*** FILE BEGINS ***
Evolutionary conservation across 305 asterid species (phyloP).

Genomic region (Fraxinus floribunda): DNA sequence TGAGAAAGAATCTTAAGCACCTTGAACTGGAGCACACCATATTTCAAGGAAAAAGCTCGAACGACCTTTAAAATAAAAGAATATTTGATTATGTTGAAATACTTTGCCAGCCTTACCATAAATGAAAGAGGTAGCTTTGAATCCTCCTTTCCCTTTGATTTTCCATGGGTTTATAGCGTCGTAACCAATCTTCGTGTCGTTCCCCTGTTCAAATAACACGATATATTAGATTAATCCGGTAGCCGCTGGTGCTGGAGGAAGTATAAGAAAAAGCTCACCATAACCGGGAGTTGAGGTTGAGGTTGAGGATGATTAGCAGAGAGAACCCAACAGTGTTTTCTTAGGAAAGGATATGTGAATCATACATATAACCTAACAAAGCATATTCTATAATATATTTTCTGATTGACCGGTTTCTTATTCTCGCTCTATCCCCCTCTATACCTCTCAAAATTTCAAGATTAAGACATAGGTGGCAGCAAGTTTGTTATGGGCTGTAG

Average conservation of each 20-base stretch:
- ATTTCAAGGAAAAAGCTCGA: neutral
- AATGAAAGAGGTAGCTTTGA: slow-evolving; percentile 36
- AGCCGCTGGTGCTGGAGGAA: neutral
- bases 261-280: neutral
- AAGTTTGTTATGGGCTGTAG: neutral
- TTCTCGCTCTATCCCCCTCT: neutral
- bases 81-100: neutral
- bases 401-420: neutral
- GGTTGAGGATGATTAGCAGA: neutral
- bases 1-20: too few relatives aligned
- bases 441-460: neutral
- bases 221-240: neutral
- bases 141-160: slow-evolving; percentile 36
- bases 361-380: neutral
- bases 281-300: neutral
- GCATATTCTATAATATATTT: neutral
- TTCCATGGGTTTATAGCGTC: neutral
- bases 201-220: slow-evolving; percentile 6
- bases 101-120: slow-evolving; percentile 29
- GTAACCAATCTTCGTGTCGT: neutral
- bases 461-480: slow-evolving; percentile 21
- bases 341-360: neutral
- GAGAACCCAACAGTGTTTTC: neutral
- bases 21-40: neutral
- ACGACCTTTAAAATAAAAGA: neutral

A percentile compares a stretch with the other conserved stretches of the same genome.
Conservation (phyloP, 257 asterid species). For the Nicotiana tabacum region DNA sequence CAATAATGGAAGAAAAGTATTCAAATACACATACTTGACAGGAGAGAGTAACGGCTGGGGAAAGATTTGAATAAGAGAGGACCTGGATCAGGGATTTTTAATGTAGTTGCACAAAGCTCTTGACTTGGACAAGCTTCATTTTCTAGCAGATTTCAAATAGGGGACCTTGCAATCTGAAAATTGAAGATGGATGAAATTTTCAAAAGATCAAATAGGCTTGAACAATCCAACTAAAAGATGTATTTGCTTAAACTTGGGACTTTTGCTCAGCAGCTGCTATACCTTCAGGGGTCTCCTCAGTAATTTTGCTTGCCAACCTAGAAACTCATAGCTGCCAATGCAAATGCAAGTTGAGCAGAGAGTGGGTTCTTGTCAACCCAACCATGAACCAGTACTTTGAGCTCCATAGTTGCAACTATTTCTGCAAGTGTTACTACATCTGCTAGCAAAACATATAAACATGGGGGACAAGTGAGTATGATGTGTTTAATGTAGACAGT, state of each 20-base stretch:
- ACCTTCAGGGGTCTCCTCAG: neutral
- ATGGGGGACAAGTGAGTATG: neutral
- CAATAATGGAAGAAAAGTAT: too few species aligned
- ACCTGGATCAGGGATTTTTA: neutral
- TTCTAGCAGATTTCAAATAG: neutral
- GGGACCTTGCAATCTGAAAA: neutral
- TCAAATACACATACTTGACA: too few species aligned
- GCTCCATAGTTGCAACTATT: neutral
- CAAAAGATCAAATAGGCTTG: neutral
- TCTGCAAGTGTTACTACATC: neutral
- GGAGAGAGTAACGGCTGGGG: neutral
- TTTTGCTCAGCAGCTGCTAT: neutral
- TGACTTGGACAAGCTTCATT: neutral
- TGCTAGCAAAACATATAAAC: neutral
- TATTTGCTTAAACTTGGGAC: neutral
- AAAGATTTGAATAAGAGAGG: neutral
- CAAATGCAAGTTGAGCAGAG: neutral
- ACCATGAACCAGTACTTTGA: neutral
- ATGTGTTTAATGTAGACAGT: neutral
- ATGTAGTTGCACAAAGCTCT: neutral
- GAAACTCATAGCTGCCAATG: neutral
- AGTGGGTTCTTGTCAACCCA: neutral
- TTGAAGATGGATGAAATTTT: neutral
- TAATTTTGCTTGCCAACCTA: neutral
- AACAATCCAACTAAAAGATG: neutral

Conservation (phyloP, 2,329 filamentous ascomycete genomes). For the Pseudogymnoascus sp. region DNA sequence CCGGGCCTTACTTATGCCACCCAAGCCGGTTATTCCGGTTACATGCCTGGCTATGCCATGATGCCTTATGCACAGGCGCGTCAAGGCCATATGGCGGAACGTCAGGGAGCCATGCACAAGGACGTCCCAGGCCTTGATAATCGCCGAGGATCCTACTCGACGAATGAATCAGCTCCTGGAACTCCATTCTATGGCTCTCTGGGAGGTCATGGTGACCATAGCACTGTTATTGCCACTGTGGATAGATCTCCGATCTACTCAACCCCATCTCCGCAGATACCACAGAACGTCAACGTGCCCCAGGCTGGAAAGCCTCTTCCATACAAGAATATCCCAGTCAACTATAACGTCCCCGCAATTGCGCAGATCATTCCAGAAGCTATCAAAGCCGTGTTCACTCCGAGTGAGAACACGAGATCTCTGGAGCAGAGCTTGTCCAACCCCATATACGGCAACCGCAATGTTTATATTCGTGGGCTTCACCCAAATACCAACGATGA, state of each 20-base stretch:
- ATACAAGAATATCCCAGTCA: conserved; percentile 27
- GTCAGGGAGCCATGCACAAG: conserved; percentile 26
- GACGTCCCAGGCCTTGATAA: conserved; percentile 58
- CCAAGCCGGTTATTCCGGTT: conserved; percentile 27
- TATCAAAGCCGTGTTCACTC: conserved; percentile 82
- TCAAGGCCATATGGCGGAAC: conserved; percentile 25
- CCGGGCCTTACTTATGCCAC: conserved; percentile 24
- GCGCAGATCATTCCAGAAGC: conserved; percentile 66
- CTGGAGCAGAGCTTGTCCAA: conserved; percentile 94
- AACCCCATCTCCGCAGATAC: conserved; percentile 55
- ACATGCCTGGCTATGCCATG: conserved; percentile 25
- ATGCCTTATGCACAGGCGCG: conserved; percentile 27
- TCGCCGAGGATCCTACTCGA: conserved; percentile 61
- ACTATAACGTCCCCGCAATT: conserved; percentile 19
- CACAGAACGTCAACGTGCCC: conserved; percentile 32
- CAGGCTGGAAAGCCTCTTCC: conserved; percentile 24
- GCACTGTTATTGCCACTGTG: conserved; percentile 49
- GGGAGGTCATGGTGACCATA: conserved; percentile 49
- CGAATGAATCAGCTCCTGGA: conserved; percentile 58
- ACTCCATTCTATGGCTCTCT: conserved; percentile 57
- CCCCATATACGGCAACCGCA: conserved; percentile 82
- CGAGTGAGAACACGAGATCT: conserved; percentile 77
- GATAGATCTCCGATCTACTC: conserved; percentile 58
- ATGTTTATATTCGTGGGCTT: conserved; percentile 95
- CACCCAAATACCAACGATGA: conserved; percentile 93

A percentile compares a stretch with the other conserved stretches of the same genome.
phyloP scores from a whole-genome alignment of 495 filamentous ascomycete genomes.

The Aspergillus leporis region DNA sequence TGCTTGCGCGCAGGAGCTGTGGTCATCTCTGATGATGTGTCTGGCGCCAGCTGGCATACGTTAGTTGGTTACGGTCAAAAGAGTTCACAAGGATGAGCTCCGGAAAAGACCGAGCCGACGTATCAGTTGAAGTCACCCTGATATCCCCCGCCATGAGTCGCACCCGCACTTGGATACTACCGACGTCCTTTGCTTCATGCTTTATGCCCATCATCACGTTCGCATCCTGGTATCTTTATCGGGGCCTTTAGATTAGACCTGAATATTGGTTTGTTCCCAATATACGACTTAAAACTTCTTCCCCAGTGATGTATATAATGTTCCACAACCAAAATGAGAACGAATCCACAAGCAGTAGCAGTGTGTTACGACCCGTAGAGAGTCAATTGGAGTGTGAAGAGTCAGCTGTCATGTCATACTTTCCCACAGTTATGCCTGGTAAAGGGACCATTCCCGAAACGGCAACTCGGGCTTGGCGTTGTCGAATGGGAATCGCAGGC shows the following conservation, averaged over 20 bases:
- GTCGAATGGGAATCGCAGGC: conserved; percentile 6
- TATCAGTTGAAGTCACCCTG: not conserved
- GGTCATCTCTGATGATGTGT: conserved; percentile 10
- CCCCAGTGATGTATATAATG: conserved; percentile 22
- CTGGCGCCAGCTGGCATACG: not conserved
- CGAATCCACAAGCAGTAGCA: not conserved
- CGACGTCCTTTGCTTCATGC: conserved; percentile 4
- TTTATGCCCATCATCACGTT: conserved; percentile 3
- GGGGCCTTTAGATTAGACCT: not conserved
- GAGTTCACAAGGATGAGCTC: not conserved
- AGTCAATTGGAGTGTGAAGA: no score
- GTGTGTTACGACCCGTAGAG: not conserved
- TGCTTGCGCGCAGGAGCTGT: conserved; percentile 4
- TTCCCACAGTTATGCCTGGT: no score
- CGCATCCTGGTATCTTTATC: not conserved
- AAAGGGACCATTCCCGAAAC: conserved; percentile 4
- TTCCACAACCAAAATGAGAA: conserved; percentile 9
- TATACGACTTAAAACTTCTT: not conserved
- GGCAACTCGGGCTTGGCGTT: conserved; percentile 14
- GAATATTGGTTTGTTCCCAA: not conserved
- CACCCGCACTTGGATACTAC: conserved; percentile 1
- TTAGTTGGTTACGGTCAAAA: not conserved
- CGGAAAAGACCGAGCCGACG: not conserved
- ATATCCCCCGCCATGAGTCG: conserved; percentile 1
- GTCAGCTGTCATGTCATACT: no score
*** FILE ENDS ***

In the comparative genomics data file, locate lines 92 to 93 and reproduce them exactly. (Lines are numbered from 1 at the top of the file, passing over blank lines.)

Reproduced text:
- TTTATGCCCATCATCACGTT: conserved; percentile 3
- GGGGCCTTTAGATTAGACCT: not conserved